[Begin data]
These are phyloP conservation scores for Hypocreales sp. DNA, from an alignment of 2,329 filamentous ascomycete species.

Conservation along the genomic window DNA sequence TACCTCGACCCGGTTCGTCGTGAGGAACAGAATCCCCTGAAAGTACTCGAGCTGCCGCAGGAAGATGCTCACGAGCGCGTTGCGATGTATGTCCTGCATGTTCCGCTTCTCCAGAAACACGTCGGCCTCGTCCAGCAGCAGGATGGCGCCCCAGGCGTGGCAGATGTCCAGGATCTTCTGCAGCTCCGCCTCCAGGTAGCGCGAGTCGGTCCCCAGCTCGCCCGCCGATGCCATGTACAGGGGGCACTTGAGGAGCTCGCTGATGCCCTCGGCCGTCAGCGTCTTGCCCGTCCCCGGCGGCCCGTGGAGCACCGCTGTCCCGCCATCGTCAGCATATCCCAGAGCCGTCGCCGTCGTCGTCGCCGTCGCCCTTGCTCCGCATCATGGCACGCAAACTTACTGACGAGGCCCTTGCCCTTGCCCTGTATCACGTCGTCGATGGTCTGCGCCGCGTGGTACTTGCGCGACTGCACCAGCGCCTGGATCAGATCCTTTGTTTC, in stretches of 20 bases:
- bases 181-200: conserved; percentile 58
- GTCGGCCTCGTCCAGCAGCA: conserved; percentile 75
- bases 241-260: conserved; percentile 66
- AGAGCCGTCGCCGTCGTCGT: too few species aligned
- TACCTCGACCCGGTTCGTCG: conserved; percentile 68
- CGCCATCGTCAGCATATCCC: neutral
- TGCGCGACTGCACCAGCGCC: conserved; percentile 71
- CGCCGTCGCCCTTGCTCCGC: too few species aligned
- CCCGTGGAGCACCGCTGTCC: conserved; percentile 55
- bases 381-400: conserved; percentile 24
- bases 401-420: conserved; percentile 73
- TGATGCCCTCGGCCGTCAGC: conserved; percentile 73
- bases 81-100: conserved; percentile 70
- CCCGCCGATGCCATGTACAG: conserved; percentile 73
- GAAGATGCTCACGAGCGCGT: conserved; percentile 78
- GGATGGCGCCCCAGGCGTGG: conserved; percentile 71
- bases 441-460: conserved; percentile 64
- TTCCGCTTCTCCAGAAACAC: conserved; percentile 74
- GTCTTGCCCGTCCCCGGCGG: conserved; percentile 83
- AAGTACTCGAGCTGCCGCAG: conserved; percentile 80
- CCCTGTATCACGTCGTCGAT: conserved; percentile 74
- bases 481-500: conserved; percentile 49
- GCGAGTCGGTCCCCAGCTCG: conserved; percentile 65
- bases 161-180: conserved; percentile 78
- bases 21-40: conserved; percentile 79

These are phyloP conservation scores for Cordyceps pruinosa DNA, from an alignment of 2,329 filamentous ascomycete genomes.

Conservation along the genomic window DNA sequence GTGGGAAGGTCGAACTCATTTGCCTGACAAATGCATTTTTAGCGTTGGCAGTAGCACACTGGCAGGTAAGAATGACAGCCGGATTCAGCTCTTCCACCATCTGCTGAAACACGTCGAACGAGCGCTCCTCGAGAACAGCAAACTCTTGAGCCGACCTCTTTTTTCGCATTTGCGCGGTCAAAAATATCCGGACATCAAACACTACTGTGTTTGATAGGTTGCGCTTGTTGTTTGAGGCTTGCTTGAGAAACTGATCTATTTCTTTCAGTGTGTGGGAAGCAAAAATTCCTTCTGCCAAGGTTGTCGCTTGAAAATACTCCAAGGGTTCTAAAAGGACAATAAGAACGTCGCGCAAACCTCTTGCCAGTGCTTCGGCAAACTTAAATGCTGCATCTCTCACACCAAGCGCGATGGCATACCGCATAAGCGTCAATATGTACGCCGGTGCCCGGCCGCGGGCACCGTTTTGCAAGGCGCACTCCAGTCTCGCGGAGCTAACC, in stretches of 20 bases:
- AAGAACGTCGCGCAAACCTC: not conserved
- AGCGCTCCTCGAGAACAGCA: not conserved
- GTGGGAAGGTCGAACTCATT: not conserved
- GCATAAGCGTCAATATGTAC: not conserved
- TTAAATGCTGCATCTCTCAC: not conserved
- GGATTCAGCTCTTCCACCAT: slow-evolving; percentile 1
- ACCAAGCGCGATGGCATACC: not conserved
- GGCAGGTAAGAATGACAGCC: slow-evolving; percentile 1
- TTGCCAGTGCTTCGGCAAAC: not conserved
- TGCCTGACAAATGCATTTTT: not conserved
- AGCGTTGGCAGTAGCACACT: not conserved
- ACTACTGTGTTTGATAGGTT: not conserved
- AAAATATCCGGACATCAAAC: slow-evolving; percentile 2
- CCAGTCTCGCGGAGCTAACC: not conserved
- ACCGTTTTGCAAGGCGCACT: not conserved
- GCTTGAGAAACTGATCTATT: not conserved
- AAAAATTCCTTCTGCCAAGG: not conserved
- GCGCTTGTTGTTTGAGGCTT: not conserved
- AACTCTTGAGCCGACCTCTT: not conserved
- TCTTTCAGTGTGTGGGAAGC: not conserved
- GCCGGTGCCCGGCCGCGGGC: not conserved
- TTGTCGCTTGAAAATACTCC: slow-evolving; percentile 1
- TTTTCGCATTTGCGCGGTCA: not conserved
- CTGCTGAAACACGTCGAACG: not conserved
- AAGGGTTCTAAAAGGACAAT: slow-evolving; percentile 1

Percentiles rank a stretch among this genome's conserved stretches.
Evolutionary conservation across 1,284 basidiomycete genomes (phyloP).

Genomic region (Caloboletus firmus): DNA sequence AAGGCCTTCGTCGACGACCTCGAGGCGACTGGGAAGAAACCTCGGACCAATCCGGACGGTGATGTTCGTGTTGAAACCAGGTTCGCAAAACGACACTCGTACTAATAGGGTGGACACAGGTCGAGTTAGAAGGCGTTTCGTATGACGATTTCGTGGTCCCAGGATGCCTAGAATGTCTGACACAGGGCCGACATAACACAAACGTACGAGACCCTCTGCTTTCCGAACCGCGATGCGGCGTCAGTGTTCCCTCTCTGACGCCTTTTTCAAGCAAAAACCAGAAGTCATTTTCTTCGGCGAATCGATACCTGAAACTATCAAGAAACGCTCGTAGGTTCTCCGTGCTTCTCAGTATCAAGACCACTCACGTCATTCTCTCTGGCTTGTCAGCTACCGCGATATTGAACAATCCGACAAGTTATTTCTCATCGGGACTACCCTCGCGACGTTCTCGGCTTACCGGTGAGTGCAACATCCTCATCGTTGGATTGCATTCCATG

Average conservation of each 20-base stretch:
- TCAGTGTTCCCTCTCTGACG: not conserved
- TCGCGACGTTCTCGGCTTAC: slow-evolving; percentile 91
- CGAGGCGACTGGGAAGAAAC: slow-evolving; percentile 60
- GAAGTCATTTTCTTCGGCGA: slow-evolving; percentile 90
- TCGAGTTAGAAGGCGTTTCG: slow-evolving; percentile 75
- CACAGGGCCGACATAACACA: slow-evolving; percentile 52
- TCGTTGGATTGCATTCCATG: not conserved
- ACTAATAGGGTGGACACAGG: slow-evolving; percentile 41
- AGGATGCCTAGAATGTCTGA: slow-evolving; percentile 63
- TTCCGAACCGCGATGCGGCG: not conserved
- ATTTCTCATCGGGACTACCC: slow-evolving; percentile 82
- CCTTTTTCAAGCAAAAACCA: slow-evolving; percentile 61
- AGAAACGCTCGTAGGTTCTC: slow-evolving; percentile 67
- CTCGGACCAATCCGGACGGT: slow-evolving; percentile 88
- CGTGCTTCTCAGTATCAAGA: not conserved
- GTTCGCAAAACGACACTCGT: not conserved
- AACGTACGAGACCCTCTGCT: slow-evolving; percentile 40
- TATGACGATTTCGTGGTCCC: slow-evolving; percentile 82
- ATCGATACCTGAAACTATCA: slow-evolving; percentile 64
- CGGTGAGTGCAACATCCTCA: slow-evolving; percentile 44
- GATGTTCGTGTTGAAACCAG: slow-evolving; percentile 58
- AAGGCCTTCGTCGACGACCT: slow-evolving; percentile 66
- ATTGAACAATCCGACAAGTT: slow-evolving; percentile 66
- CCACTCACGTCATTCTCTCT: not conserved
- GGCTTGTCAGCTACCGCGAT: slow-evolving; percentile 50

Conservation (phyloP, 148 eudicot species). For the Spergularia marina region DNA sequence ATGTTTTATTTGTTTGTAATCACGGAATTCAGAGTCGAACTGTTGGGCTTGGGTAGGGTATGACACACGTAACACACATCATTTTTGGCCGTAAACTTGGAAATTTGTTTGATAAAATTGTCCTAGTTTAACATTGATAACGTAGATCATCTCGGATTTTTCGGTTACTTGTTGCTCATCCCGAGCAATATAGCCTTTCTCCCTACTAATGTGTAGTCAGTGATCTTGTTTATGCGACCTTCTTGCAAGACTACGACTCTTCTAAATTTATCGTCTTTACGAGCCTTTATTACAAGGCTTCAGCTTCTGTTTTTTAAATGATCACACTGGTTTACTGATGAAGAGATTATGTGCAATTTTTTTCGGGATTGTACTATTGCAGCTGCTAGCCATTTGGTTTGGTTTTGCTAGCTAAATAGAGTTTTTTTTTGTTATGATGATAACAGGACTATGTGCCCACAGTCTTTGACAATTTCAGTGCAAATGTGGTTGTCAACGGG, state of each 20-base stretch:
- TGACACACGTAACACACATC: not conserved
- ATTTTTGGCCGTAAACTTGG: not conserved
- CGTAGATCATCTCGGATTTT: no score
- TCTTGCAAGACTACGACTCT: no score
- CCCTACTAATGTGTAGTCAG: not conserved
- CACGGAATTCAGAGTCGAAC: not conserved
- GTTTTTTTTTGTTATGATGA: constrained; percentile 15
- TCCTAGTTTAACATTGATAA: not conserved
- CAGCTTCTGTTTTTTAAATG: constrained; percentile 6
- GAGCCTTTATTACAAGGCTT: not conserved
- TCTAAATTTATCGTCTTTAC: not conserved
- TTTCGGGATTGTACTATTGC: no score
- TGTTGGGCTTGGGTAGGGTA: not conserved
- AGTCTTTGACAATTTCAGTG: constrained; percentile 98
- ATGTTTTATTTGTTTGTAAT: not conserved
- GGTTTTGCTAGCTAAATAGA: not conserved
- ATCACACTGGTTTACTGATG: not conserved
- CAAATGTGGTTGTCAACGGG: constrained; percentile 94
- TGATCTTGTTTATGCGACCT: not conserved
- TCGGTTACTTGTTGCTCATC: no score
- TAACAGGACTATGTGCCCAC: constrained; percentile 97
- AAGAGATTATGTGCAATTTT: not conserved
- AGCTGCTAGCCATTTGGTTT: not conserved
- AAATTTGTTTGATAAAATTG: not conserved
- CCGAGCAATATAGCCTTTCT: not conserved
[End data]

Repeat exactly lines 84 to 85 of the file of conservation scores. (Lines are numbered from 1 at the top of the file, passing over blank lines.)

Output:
Conservation (phyloP, 148 eudicot species). For the Spergularia marina region DNA sequence ATGTTTTATTTGTTTGTAATCACGGAATTCAGAGTCGAACTGTTGGGCTTGGGTAGGGTATGACACACGTAACACACATCATTTTTGGCCGTAAACTTGGAAATTTGTTTGATAAAATTGTCCTAGTTTAACATTGATAACGTAGATCATCTCGGATTTTTCGGTTACTTGTTGCTCATCCCGAGCAATATAGCCTTTCTCCCTACTAATGTGTAGTCAGTGATCTTGTTTATGCGACCTTCTTGCAAGACTACGACTCTTCTAAATTTATCGTCTTTACGAGCCTTTATTACAAGGCTTCAGCTTCTGTTTTTTAAATGATCACACTGGTTTACTGATGAAGAGATTATGTGCAATTTTTTTCGGGATTGTACTATTGCAGCTGCTAGCCATTTGGTTTGGTTTTGCTAGCTAAATAGAGTTTTTTTTTGTTATGATGATAACAGGACTATGTGCCCACAGTCTTTGACAATTTCAGTGCAAATGTGGTTGTCAACGGG, state of each 20-base stretch:
- TGACACACGTAACACACATC: not conserved